The Monterey Peninsula is one of the places that surprised us the most on our trip along the pacific coast – the awe-inspiring views, especially along the 17-mile drive. So many stops along the way with every view more breathtaking than the last, this is probably the longest it has taken us to cover 17 miles of tarmac. The drive from San Jose to Monterey takes a little over an hour.
After breakfast at Caramel we headed out to Spanish Bay Beach. The lovely boardwalk takes you through the sandy dunes quickly, but your bare feet will thank you for stepping on the fine white sand. The water was very cold and the rip currents strong, so we just dipped our toes and looked out over the wide blue as a group of surfers enjoyed the bountiful waves.
Our next stop was at The Restless Sea which is one of the most turbulent sections along this stretch of coastline. The waves constantly crash into each other and into a cluster of half submerged rocks, giving the sea an almost frenzied, yet hypnotic quality. The lush sounds of the ocean and the refreshing breeze here will always leave you feeling energized.
At Point Joe, Some of the first sailors to the area thought it to be the entrance to Monterey Bay while the actual entrance is further north. Because of that several shipwrecks were common here, unfortunately. A little further down from Point Joe, is China Rock where back in the 1800s there used to be a Chinese fishing village.
Seal Rock,is a long narrow sandy beach at the mouth of Seal Rock Creek. You will likely hear the Sea Lions before you see them as they can get loud.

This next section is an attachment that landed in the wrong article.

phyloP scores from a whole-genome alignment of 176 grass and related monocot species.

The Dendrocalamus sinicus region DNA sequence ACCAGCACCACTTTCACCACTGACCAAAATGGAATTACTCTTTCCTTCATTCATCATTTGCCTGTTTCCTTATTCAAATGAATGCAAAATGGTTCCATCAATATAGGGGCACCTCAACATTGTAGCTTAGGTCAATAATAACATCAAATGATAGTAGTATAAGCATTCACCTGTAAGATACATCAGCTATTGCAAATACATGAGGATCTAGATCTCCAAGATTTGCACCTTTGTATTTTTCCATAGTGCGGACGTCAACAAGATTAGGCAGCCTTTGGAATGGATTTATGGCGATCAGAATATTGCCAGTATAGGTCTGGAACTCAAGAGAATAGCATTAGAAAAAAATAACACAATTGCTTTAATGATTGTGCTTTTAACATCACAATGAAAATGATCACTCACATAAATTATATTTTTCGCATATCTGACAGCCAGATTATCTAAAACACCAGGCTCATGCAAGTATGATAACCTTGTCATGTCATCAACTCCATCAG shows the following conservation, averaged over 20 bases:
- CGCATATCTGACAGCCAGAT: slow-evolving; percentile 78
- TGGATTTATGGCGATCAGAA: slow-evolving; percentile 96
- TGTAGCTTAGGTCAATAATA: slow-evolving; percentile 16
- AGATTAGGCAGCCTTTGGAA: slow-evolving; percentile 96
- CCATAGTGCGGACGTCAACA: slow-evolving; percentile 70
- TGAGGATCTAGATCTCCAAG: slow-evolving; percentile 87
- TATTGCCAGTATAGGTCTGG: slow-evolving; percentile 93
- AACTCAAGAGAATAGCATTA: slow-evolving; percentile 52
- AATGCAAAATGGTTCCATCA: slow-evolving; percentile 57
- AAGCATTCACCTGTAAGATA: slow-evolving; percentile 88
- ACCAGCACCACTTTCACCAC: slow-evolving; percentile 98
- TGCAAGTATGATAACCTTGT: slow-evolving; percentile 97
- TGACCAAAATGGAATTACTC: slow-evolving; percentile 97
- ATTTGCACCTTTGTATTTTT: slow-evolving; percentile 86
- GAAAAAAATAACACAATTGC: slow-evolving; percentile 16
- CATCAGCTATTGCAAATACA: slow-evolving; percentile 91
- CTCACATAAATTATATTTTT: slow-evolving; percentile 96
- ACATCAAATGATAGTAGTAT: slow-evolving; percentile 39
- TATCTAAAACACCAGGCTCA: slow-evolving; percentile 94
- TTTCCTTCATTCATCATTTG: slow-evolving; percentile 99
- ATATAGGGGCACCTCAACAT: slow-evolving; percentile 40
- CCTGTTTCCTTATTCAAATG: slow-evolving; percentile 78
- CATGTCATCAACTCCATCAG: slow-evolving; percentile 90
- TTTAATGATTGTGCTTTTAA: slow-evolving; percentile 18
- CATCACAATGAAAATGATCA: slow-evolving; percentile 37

Bird rock is another famous stop along the 17 mile drive. This large solitary rock is like a bird magnet. Look out towards it any time of day, and you’ll certainly see a large flock of birds perched on top, with harbor seals and belching sea lions enjoying the spray of the gentle waves. On good days, this entire rock is covered in a mosaic of these fascinating sea creatures.
The iconic Lone Cypress vista offers an opportunity for the most scenic pictures. Here stands a roughly 250 year old Monterey Cypress and for the last 65 years, cables have held it in place. A manmade retention wall secures the roots, attempting to preserve what has become an iconic symbol of Monterey’s beauty. And if you love succulents, they’re found all over the Monterey peninsula, and in every imaginable kind, size, shape. It’s an absolute paradise to a succulent aficionado! When you’ve got these babies, who needs grass anyways?
Our next stop was at Pescadero Point where Erie blanched, barren cypress Ghost Tree dot the landscape including one dubbed The Witch Tree. There are reported sightings of a ghost here – a Lady in Lace wandering through the fog. Maybe she keeps coming back for the killer views?
There are over 21 points of interest and even more incredible sights and vistas to explore around the 17-mile drive. No matter how many times you return it’s ever-gorgeous, breath-taking, and springs you with new wonders!